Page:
Mountain AraratWhile living abroad in various foreign climes, I do lunch with friends, just like I would do at home. Have something nice to eat, do some chatting and philosophizing, admire each other’s nail polish, that sort of thing. So here’s a simple tale of one such event, lunch with my friends in a small restaurant in the center of Yerevan, the capital of beautiful, far-away Armenia in the Caucasus Mountains.

Photo: Mount Ararat of Noah’s Ark fame, located in eastern Turkey, looming over the city of Yerevan.

Sharing Sorrows

Because I have the good luck of living near the center of Yerevan, I am able to hoof it almost everywhere important, like shops and restaurants and markets.

When I arrive at the restaurant I find we are six around the table and much agonizing is going on.

My Dutch friend Annette has landlord problems. She’s steaming with outrage. The man’s teenage son used her computer while she and her family were away on vacation. He downloaded games and generously left them there for others to use.

The word privacy does not exist in the Armenian language, I’ve been told. To be grasped, the concept must be described and explained. Which doesn’t mean it’s understood by landlords, who often will wander in and out as if they still live in their rented properties and you are merely their live-in guests. I heard a story from another expat friend who came home from leave earlier than expected and found a big party going on in her house.

Anoush, an Armenian friend, is having problems with a co-worker. “She has a unique mentality,” she tells us. “All the time she causes artificial difficulties and hardships.”

We commiserate, agreeing that people with unique mentalities can be a pain in the neck, and artificial difficulties and hardships are a waste of energy and not conducive to peace in the office. Armenians have a magnificent ability to learn English without ever leaving their country. Their verbal dexterity is fantastic and I’m all a-wonder every time I listen to them speak. (I’m even more in awe now that I live in France and find myself hopelessly pathetic in my ability to learn decent French.)

Lunch in Armenia

Lara is distraught too. An awful thing happened to her! Lara is an Armenian who grew up in both Syria and Lebanon before settling with her businessman husband in the new, no-longer-Soviet, Armenia some years ago. She’s in her fifties and bubbles with joie de vivre. She’s loud, smokes with abandon, has wildly curly red hair, wears flashy clothes and uses make-up copiously and creatively. She’s a flamboyant sort, you might say, with the gift of gab as her crowning glory. My Dutch mother would not approve of her, but we all love her.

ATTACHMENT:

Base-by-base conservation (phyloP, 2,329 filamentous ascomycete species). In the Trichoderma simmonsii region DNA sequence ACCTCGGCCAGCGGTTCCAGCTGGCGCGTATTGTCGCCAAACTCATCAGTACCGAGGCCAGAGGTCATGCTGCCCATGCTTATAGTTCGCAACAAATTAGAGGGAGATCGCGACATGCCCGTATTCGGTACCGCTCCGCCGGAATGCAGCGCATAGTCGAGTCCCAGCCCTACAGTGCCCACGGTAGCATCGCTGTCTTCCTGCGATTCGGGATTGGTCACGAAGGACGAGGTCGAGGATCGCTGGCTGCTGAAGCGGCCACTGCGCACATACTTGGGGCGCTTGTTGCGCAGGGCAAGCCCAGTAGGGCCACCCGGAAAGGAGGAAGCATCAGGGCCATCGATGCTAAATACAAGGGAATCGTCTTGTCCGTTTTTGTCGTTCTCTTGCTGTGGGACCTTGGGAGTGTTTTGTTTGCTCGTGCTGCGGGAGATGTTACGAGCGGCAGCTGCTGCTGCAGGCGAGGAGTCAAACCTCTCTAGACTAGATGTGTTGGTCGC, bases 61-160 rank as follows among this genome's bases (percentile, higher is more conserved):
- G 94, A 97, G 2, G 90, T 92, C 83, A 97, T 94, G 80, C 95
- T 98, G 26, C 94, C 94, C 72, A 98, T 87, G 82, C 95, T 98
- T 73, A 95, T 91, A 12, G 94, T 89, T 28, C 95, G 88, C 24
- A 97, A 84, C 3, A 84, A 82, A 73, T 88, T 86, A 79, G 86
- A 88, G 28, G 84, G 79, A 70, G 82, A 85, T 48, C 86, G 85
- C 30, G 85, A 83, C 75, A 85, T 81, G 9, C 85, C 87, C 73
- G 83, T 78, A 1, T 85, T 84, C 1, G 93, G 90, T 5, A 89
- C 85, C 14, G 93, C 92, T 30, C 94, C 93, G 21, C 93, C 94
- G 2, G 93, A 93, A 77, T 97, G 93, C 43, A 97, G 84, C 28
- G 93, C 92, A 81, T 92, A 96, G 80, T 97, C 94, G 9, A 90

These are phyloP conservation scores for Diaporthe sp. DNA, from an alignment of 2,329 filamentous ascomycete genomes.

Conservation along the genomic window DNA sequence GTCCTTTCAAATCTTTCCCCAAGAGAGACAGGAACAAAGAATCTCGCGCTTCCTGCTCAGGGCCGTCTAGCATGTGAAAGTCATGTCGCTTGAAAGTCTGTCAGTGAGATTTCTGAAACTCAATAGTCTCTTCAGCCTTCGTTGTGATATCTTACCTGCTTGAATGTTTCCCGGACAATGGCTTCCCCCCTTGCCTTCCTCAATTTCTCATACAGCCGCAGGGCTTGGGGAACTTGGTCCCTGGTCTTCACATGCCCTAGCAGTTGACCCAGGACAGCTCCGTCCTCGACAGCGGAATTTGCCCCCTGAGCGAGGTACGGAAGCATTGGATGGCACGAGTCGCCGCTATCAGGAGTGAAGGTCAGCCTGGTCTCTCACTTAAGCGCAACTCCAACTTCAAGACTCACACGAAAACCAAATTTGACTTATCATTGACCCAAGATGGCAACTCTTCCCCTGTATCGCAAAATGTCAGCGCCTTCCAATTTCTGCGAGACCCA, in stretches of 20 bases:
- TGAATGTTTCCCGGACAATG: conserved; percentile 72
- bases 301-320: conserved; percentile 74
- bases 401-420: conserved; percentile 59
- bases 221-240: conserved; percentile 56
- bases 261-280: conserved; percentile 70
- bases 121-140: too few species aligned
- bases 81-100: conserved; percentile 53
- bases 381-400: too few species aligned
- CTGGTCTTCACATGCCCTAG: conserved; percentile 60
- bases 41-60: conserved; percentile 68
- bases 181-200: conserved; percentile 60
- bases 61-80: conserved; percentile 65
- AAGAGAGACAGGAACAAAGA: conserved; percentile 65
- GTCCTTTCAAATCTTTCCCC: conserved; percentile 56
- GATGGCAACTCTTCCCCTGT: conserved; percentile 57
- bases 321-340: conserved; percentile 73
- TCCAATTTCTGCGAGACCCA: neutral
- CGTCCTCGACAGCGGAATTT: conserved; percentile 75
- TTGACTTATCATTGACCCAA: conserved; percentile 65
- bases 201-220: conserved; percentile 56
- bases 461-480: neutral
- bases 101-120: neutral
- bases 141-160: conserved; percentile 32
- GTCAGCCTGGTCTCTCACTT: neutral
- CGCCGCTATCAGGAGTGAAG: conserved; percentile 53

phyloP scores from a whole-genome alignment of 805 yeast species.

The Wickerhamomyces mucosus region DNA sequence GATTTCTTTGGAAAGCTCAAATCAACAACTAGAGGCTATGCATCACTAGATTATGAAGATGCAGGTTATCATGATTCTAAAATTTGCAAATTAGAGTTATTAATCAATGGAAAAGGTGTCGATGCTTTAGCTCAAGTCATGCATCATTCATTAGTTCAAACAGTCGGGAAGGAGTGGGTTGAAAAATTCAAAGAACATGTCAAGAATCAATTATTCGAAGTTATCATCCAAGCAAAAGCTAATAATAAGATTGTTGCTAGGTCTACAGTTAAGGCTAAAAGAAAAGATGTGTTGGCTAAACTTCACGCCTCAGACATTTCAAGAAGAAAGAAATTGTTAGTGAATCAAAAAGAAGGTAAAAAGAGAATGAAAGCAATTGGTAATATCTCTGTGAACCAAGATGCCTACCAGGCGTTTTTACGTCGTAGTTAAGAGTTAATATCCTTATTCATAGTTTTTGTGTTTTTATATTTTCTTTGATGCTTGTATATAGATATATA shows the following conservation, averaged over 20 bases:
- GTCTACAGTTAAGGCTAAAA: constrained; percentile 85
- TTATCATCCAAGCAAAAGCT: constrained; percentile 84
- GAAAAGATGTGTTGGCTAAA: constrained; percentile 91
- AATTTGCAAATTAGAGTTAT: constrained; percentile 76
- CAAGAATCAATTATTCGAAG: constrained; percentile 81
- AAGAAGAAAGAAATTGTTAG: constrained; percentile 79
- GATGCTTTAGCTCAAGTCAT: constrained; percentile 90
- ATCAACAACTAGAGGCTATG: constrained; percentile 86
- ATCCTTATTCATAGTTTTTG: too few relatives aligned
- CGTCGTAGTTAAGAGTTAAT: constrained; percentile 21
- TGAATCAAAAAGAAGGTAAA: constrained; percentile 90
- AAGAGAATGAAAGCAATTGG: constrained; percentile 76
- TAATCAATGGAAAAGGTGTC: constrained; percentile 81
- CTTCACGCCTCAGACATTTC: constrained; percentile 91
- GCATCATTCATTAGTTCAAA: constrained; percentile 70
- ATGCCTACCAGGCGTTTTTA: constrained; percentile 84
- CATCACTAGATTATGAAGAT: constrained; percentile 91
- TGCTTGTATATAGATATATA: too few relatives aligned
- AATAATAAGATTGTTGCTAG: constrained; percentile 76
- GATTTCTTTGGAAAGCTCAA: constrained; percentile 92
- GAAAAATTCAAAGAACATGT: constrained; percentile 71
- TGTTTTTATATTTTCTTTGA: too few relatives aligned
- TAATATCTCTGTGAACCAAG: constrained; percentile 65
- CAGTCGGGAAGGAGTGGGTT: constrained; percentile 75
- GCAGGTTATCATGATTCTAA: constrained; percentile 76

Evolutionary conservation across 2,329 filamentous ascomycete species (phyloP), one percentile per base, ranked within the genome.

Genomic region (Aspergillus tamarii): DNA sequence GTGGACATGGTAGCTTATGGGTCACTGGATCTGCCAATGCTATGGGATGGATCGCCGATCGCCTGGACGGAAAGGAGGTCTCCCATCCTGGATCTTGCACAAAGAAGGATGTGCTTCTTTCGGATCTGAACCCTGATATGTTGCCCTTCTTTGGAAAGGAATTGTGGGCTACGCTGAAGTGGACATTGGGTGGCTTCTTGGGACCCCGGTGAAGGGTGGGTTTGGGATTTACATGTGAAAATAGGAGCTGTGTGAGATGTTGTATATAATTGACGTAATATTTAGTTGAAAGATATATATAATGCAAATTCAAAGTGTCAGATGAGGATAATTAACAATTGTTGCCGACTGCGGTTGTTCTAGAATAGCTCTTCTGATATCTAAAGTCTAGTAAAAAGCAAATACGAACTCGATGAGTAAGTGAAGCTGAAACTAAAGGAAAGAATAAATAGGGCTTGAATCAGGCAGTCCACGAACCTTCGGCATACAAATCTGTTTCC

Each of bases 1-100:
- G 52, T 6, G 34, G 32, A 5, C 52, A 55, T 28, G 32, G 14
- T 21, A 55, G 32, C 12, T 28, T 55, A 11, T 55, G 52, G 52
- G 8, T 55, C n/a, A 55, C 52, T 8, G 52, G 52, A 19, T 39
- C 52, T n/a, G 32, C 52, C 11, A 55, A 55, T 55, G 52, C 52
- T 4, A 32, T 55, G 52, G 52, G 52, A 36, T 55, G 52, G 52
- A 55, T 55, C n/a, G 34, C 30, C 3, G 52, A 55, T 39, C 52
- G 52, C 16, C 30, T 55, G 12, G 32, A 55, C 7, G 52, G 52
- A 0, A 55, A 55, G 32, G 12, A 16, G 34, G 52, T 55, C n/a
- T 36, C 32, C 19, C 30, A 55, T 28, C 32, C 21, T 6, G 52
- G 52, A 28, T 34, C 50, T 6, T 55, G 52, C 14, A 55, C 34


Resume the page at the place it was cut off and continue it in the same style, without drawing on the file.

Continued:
Lara’s life is a hectic one, with a constant stream of visitors – relatives and friends from all over the world coming to stay, business people to entertain, and so on. Her house is small, her capacity for putting up guests is limited. We hear her many stories of all the cooking she does, and how people just stay and stay and stay . . .

And today she has a truly harrowing tale. Words gush like a waterfall from her mouth. We won’t believe what has happened to her! She waves her hands, she rolls her eyes, her bosom heaves in memory of the perils she’s about to relate to us. We hang on her every word.

Armenian Apricot VodkaTwo days ago, Lara, her husband and two of his business partners went to a night club for a civilized postprandial drink, as they often do.

They discussed the fact that their little house was full of guests and two more cousins were coming over from Syria and where, oh where, were they going to put them? They knew the owner of the night club, who somehow became part of the conversation and he told them that the little hotel upstairs belonged with the club and why not rent a room there? Lara, all ears, wanted to know the price and said she’d come back the next day to have a look at the rooms.